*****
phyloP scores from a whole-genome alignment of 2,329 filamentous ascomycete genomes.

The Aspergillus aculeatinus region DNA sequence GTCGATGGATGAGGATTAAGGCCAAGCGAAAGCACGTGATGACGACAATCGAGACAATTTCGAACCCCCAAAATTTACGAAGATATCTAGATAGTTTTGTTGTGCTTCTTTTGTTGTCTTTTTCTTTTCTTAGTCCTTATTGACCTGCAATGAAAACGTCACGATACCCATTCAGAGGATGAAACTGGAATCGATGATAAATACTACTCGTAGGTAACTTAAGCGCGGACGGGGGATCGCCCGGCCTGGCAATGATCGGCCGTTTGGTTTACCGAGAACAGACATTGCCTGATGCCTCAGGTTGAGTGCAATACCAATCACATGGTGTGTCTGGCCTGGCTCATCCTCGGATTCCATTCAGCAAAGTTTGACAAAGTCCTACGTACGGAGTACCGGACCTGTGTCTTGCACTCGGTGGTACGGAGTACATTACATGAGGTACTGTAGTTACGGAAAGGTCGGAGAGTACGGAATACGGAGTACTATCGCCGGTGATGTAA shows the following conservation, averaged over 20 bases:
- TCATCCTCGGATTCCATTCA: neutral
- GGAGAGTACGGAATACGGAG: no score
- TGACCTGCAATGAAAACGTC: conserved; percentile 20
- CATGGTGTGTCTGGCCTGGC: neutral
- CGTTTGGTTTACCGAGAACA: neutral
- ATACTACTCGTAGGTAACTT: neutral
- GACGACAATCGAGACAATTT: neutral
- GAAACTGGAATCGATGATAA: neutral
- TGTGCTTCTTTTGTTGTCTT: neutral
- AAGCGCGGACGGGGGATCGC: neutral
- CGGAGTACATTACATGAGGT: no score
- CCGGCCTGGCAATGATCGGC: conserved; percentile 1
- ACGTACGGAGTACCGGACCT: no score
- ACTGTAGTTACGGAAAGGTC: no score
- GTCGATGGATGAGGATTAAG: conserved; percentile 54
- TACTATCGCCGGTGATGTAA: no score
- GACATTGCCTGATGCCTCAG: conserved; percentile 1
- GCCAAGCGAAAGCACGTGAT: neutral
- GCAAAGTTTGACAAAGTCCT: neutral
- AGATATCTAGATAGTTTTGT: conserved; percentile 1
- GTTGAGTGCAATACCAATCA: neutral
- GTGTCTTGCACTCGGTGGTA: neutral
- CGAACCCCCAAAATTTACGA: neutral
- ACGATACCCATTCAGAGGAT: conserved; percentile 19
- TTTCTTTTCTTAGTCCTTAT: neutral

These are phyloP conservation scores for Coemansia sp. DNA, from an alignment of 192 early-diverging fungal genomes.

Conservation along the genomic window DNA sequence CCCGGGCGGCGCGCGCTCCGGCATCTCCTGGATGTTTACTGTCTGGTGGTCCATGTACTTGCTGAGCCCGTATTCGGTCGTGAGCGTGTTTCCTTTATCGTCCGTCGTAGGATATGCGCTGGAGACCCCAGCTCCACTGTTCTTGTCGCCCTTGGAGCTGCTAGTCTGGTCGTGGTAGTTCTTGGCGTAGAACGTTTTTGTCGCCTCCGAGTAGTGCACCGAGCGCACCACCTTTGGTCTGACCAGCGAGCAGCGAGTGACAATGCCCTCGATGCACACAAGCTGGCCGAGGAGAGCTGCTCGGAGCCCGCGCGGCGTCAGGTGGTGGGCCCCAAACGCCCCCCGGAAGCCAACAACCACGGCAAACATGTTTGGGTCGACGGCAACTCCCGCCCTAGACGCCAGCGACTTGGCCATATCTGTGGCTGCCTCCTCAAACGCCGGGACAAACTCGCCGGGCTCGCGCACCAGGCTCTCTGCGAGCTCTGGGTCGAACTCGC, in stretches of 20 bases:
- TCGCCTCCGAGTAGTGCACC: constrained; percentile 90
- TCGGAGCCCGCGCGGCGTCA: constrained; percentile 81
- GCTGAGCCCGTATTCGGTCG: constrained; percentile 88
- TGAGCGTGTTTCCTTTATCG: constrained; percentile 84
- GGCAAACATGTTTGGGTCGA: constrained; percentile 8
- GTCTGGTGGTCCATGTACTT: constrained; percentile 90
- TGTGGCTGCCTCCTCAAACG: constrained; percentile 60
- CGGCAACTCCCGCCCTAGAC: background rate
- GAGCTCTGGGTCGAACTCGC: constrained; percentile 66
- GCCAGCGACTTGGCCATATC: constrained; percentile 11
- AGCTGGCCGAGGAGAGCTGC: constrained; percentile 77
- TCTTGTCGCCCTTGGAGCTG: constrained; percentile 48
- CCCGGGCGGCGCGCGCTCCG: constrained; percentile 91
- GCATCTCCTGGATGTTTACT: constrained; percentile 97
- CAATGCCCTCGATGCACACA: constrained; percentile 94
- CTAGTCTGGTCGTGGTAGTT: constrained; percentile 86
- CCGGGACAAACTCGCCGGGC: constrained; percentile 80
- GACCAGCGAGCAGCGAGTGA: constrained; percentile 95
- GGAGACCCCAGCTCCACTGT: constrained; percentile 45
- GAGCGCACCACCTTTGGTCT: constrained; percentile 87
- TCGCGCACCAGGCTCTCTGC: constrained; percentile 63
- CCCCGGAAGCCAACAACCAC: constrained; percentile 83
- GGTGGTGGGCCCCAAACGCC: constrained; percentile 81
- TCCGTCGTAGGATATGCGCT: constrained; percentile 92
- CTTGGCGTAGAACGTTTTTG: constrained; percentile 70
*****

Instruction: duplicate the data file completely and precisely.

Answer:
phyloP scores from a whole-genome alignment of 2,329 filamentous ascomycete genomes.

The Aspergillus aculeatinus region DNA sequence GTCGATGGATGAGGATTAAGGCCAAGCGAAAGCACGTGATGACGACAATCGAGACAATTTCGAACCCCCAAAATTTACGAAGATATCTAGATAGTTTTGTTGTGCTTCTTTTGTTGTCTTTTTCTTTTCTTAGTCCTTATTGACCTGCAATGAAAACGTCACGATACCCATTCAGAGGATGAAACTGGAATCGATGATAAATACTACTCGTAGGTAACTTAAGCGCGGACGGGGGATCGCCCGGCCTGGCAATGATCGGCCGTTTGGTTTACCGAGAACAGACATTGCCTGATGCCTCAGGTTGAGTGCAATACCAATCACATGGTGTGTCTGGCCTGGCTCATCCTCGGATTCCATTCAGCAAAGTTTGACAAAGTCCTACGTACGGAGTACCGGACCTGTGTCTTGCACTCGGTGGTACGGAGTACATTACATGAGGTACTGTAGTTACGGAAAGGTCGGAGAGTACGGAATACGGAGTACTATCGCCGGTGATGTAA shows the following conservation, averaged over 20 bases:
- TCATCCTCGGATTCCATTCA: neutral
- GGAGAGTACGGAATACGGAG: no score
- TGACCTGCAATGAAAACGTC: conserved; percentile 20
- CATGGTGTGTCTGGCCTGGC: neutral
- CGTTTGGTTTACCGAGAACA: neutral
- ATACTACTCGTAGGTAACTT: neutral
- GACGACAATCGAGACAATTT: neutral
- GAAACTGGAATCGATGATAA: neutral
- TGTGCTTCTTTTGTTGTCTT: neutral
- AAGCGCGGACGGGGGATCGC: neutral
- CGGAGTACATTACATGAGGT: no score
- CCGGCCTGGCAATGATCGGC: conserved; percentile 1
- ACGTACGGAGTACCGGACCT: no score
- ACTGTAGTTACGGAAAGGTC: no score
- GTCGATGGATGAGGATTAAG: conserved; percentile 54
- TACTATCGCCGGTGATGTAA: no score
- GACATTGCCTGATGCCTCAG: conserved; percentile 1
- GCCAAGCGAAAGCACGTGAT: neutral
- GCAAAGTTTGACAAAGTCCT: neutral
- AGATATCTAGATAGTTTTGT: conserved; percentile 1
- GTTGAGTGCAATACCAATCA: neutral
- GTGTCTTGCACTCGGTGGTA: neutral
- CGAACCCCCAAAATTTACGA: neutral
- ACGATACCCATTCAGAGGAT: conserved; percentile 19
- TTTCTTTTCTTAGTCCTTAT: neutral

These are phyloP conservation scores for Coemansia sp. DNA, from an alignment of 192 early-diverging fungal genomes.

Conservation along the genomic window DNA sequence CCCGGGCGGCGCGCGCTCCGGCATCTCCTGGATGTTTACTGTCTGGTGGTCCATGTACTTGCTGAGCCCGTATTCGGTCGTGAGCGTGTTTCCTTTATCGTCCGTCGTAGGATATGCGCTGGAGACCCCAGCTCCACTGTTCTTGTCGCCCTTGGAGCTGCTAGTCTGGTCGTGGTAGTTCTTGGCGTAGAACGTTTTTGTCGCCTCCGAGTAGTGCACCGAGCGCACCACCTTTGGTCTGACCAGCGAGCAGCGAGTGACAATGCCCTCGATGCACACAAGCTGGCCGAGGAGAGCTGCTCGGAGCCCGCGCGGCGTCAGGTGGTGGGCCCCAAACGCCCCCCGGAAGCCAACAACCACGGCAAACATGTTTGGGTCGACGGCAACTCCCGCCCTAGACGCCAGCGACTTGGCCATATCTGTGGCTGCCTCCTCAAACGCCGGGACAAACTCGCCGGGCTCGCGCACCAGGCTCTCTGCGAGCTCTGGGTCGAACTCGC, in stretches of 20 bases:
- TCGCCTCCGAGTAGTGCACC: constrained; percentile 90
- TCGGAGCCCGCGCGGCGTCA: constrained; percentile 81
- GCTGAGCCCGTATTCGGTCG: constrained; percentile 88
- TGAGCGTGTTTCCTTTATCG: constrained; percentile 84
- GGCAAACATGTTTGGGTCGA: constrained; percentile 8
- GTCTGGTGGTCCATGTACTT: constrained; percentile 90
- TGTGGCTGCCTCCTCAAACG: constrained; percentile 60
- CGGCAACTCCCGCCCTAGAC: background rate
- GAGCTCTGGGTCGAACTCGC: constrained; percentile 66
- GCCAGCGACTTGGCCATATC: constrained; percentile 11
- AGCTGGCCGAGGAGAGCTGC: constrained; percentile 77
- TCTTGTCGCCCTTGGAGCTG: constrained; percentile 48
- CCCGGGCGGCGCGCGCTCCG: constrained; percentile 91
- GCATCTCCTGGATGTTTACT: constrained; percentile 97
- CAATGCCCTCGATGCACACA: constrained; percentile 94
- CTAGTCTGGTCGTGGTAGTT: constrained; percentile 86
- CCGGGACAAACTCGCCGGGC: constrained; percentile 80
- GACCAGCGAGCAGCGAGTGA: constrained; percentile 95
- GGAGACCCCAGCTCCACTGT: constrained; percentile 45
- GAGCGCACCACCTTTGGTCT: constrained; percentile 87
- TCGCGCACCAGGCTCTCTGC: constrained; percentile 63
- CCCCGGAAGCCAACAACCAC: constrained; percentile 83
- GGTGGTGGGCCCCAAACGCC: constrained; percentile 81
- TCCGTCGTAGGATATGCGCT: constrained; percentile 92
- CTTGGCGTAGAACGTTTTTG: constrained; percentile 70